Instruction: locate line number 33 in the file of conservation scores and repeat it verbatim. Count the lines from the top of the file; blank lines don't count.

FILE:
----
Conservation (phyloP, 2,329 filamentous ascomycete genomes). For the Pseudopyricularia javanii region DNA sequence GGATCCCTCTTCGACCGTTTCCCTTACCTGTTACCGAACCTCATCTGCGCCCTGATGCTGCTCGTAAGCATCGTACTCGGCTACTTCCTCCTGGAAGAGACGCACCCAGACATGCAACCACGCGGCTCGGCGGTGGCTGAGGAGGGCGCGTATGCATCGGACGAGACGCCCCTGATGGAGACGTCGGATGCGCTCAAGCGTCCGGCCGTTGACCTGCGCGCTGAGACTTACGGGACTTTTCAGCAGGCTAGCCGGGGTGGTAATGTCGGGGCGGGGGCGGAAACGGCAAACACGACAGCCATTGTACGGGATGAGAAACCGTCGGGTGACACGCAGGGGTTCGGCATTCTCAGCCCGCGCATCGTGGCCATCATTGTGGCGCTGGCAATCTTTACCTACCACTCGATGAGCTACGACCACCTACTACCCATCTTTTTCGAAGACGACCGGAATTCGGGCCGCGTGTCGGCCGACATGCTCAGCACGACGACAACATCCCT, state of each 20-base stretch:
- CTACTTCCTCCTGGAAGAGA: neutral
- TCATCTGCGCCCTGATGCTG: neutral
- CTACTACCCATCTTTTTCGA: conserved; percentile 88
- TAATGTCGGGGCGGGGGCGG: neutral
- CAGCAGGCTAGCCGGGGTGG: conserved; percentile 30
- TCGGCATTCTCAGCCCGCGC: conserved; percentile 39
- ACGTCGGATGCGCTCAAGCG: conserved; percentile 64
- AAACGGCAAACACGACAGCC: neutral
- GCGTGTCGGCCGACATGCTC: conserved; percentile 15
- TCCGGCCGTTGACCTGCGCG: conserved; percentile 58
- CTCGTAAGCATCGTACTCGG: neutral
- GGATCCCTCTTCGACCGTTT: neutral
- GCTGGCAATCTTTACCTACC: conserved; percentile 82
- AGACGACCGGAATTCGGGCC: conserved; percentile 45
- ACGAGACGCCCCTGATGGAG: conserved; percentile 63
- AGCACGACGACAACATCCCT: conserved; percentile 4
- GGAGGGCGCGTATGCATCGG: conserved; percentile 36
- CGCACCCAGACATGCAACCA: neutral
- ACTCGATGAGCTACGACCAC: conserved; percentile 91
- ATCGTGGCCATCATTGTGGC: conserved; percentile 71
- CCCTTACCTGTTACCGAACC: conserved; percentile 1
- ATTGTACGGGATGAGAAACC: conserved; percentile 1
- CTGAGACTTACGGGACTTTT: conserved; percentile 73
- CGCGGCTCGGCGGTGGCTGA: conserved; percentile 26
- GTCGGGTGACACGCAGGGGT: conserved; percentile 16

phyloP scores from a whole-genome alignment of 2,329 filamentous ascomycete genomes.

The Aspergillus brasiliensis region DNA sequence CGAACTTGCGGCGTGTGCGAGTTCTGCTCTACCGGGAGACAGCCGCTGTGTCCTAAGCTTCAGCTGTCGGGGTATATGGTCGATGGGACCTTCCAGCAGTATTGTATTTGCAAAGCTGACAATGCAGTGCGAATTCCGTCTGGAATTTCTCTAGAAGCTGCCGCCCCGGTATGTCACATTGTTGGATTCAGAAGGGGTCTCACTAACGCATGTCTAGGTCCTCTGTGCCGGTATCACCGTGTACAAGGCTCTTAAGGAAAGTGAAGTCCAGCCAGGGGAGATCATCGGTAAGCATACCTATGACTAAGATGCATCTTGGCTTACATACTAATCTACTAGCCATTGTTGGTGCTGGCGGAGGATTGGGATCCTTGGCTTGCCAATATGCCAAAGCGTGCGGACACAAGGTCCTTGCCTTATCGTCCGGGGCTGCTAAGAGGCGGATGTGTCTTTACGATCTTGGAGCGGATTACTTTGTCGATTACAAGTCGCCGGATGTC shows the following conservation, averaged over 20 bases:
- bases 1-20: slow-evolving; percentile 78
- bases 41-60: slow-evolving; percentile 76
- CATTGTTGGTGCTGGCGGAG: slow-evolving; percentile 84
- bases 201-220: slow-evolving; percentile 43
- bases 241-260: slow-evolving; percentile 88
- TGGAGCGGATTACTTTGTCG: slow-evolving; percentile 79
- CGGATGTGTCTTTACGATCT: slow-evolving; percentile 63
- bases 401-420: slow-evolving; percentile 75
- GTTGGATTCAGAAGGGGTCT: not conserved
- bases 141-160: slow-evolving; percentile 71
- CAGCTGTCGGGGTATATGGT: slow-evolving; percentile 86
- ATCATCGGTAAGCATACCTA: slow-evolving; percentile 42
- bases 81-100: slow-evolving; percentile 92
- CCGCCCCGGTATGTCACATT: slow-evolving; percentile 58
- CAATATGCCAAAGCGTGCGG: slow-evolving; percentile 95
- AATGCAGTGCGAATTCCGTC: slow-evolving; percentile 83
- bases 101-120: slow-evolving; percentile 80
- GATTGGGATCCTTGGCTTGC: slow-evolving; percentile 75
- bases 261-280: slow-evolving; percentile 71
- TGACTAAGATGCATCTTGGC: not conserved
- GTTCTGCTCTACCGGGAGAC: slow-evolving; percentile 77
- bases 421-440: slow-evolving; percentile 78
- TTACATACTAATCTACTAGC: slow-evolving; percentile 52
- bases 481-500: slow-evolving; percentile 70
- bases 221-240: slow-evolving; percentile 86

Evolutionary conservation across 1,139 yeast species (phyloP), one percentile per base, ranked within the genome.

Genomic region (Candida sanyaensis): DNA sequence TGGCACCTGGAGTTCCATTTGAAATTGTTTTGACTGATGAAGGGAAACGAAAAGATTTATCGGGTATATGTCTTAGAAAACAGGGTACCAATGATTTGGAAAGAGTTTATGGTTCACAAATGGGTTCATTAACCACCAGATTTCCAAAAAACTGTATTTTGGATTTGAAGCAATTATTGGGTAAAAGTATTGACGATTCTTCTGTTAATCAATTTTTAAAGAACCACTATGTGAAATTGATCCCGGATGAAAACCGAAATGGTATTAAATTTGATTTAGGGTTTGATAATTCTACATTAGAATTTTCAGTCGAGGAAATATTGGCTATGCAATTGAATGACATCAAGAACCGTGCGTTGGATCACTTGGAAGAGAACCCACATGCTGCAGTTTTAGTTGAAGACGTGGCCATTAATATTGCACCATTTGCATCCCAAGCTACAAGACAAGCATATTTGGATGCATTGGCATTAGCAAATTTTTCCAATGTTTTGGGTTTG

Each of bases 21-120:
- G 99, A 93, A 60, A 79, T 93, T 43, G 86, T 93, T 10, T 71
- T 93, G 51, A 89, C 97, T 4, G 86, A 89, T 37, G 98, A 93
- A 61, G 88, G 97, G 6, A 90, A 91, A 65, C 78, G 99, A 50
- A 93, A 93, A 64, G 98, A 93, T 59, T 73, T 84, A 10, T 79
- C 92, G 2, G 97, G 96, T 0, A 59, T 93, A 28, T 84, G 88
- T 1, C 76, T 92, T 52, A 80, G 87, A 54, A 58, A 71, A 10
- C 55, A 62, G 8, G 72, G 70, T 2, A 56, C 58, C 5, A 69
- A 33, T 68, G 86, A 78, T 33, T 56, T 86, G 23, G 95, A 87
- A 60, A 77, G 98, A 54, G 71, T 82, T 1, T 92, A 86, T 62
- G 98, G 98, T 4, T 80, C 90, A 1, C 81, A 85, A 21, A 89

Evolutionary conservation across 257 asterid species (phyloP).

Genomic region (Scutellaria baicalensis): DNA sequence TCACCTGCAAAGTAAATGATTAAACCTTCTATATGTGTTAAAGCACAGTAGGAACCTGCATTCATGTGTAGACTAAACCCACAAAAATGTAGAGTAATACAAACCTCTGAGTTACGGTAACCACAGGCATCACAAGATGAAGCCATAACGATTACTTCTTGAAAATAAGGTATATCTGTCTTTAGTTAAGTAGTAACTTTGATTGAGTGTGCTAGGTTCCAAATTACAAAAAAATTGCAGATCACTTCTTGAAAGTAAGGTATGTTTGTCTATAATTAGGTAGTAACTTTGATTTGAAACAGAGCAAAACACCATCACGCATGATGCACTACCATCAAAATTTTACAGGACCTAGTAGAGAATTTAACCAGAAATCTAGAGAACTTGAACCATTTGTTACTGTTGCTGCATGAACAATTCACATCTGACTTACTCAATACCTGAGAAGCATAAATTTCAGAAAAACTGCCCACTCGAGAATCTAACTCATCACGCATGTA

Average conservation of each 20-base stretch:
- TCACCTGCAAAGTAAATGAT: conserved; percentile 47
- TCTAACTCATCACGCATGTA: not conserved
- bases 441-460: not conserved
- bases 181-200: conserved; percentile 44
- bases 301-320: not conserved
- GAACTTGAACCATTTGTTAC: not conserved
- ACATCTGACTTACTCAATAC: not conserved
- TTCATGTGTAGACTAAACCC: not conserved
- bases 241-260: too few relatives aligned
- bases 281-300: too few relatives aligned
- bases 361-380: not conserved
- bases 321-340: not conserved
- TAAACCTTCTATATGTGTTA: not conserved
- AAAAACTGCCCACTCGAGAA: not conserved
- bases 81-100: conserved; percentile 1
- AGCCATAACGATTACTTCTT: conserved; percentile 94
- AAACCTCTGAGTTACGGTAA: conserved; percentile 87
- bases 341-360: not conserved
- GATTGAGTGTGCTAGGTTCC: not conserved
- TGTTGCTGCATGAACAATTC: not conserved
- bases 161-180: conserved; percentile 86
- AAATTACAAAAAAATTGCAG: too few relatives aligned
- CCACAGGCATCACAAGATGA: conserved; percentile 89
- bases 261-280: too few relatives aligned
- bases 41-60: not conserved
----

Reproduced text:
- bases 241-260: slow-evolving; percentile 88